Few advocacy groups have aroused as much controversy in mental health circles as the Philadelphia-based False Memory Syndrome Foundation.

The purpose of the 2-year-old foundation, according to its literature, is to publicize and document "a new phenomenon" involving adults, typically affluent, educated women in their thirties who go into therapy and suddenly remember abuse that never occurred.

Despite its name, "false memory syndrome" is not a disorder recognized by psychiatry or psychology. Nor is there a foolproof clinical way to distinguish true memories from false ones. In a letter published last year in the APS Observer, a journal of the American Psychological Association, 17 internationally respected psychologists, some of them memory experts, strongly objected to the user of the term.

"Many children," the letter states, "are sexually abused. And, unlike lab scientists who carefully construct events and measure the degree of distortion in memories of the events, few cases of child sexual abuse remembered in adulthood are verifiable one way or the other. In the vast majority of cases we will simply never know."

More than 11,000 people have contacted the foundation so far, according to its executive director Pamela Freyd, who founded the group as a way of coping with the memories of incest that have ripped apart her family.

In 1990, her older daughter Jennifer, then 33, a psychology professor at the University of Oregon who specializes in the study of perception and memory, began psychotherapy. Shortly afterward she accused her father, Peter Freyd, a mathematics professor at the University of Pennsylvania, of incest. She accused her mother of permitting the abuse to occur and then of denying it.

Jennifer Freyd has not filed a lawsuit against her father. She no longer speaks to her parents, nor, says her mother, does her younger sister, a college professor who has said she believes Jennifer.

Jennifer Freyd declined to be interviewed. Through an assistant she said that a paper she delivered last summer at a mental health conference reflects her views.

In it she says that her father was severely alcoholic throughout her childhood, that her parents are stepbrother and stepsister, that her father was sexually abused when he was 11 by a male family friend, that her father kept a model of his genitals in the family living room and that when she was 11 he taught her to kiss "like an adult" for a part in a school play. She writes that he first molested her in the bathtub when she was about 3; she says the abuse continued until she was 16 when he raped her shortly before she left for college.

Peter and Pamela Freyd have repeatedly denied their daughter's allegations of sexual abuse. In an interview, Pamela Freyd said that her husband was sexually abused as a child and that in recent years he kept a model of his genitals in the living room that she says he made in an "outrageous" moment. Peter Freyd, in an unpublished account of his family's experiences, says that he doesn't remember teaching Jennifer to kiss for her role in the school play. "I certainly didn't french kiss her," he stated.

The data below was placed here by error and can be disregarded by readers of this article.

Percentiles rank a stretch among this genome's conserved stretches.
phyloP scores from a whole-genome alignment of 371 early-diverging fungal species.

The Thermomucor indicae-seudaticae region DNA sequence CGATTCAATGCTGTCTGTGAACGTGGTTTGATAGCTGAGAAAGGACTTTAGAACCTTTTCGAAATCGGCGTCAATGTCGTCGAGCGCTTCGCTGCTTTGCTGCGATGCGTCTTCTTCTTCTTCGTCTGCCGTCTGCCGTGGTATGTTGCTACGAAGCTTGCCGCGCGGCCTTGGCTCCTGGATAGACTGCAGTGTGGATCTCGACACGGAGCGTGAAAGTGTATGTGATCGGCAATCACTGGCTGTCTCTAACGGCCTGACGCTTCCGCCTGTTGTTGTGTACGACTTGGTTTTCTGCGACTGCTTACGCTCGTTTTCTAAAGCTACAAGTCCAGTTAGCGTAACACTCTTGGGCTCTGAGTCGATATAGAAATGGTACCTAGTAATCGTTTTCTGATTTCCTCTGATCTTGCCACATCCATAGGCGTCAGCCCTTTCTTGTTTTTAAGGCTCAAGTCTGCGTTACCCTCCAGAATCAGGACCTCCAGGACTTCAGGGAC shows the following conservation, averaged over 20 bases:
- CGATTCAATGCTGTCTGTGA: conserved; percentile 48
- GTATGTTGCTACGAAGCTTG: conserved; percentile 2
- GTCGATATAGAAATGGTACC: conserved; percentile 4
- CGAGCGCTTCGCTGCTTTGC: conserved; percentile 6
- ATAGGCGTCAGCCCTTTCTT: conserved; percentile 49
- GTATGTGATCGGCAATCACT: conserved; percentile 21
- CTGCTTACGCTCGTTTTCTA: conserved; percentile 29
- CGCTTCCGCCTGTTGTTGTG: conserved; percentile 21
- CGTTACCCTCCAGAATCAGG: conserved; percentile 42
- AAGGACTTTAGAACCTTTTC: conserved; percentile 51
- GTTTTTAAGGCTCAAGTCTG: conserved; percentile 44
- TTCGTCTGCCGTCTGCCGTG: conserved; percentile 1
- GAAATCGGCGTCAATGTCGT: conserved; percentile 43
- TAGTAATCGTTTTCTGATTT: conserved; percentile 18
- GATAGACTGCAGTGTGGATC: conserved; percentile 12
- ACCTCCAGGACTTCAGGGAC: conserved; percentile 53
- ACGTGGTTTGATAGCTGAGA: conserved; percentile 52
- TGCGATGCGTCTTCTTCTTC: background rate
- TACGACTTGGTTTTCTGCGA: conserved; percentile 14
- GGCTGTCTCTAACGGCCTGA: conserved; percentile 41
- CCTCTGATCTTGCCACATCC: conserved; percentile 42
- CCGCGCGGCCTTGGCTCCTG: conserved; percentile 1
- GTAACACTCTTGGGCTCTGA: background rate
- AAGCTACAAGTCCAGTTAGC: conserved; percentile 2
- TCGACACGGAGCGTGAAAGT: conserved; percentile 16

Pamela Freyd says that in 1991, after their daughters refused to see them, they turned to their friends, many of whom are psychiatrists and academics, for support. Aided by several favorable columns about false memory in the Philadelphia Inquirer, Pamela Freyd started the foundation in March 1992. It now has a toll-free telephone line and an office in downtown Philadelphia from which the group provides glossy press kits containing reprints of favorable articles. Pamela Freyd also writes and edits a monthly newsletter.

The foundation's scientific advisory board is studded with well-known names in the fields of psychiatry and psychology, few of whom have much clinical experience treating trauma victims. Board members include psychiatrist Martin Orne of Philadelphia, an expert in the clinical uses of hypnosis; Paul R. McHugh, psychiatrist-in-chief at Johns Hopkins; and Elizabeth Loftus, an expert in the fallibility of eyewitness testimony from the University of Washington.

Minnesota psychologist and minister Ralph Underwager resigned from the board last year following controversy about his remarks to a Dutch magazine for pedophiles. Underwager called sex with children a "responsible choice" and said that pedophiles "can boldly and courageously affirm what they choose."

Freyd says that Underwager resigned because the interview was "so open to misinterpretation" and because too much time was spent answering questions about it. "Our focus is memory, not pedophilia," she says. Underwager's wife remains on the board.

But to some mental health experts, Underwager's views and the foundation's repeated attacks on psychotherapy raise disturbing questions. Stanford University psychiatry professor David Spiegel, for example, declined an invitation to serve on its board. "I think they're going after psychotherapy as a profession," says Spiegel, who specializes in treating trauma victims and is an expert in hypnosis. "The whole way that group operates, I don't like."

"I personally know some members {of the foundation} who are aggrieved parents who have been falsely accused, including one guy I'd leave my kids with," he says. At the same time, he says he believes the group provides "a great cover for pedophiles. And it feeds into this cultural need to deny that bad things happen to children."

Pamela Freyd sees things quite differently. "It's certainly possible" she says, that there are pedophiles in her organization. "If you've been contacted by 11,000 people . . . I don't know the truth or falsity of the reports" because they haven't been independently evaluated.

Incest is "one of the most heinous crimes one person can commit against another," she says. "Parents are being accused of criminal acts, based on so-called repressed memories and this theory has never been scientifically proved."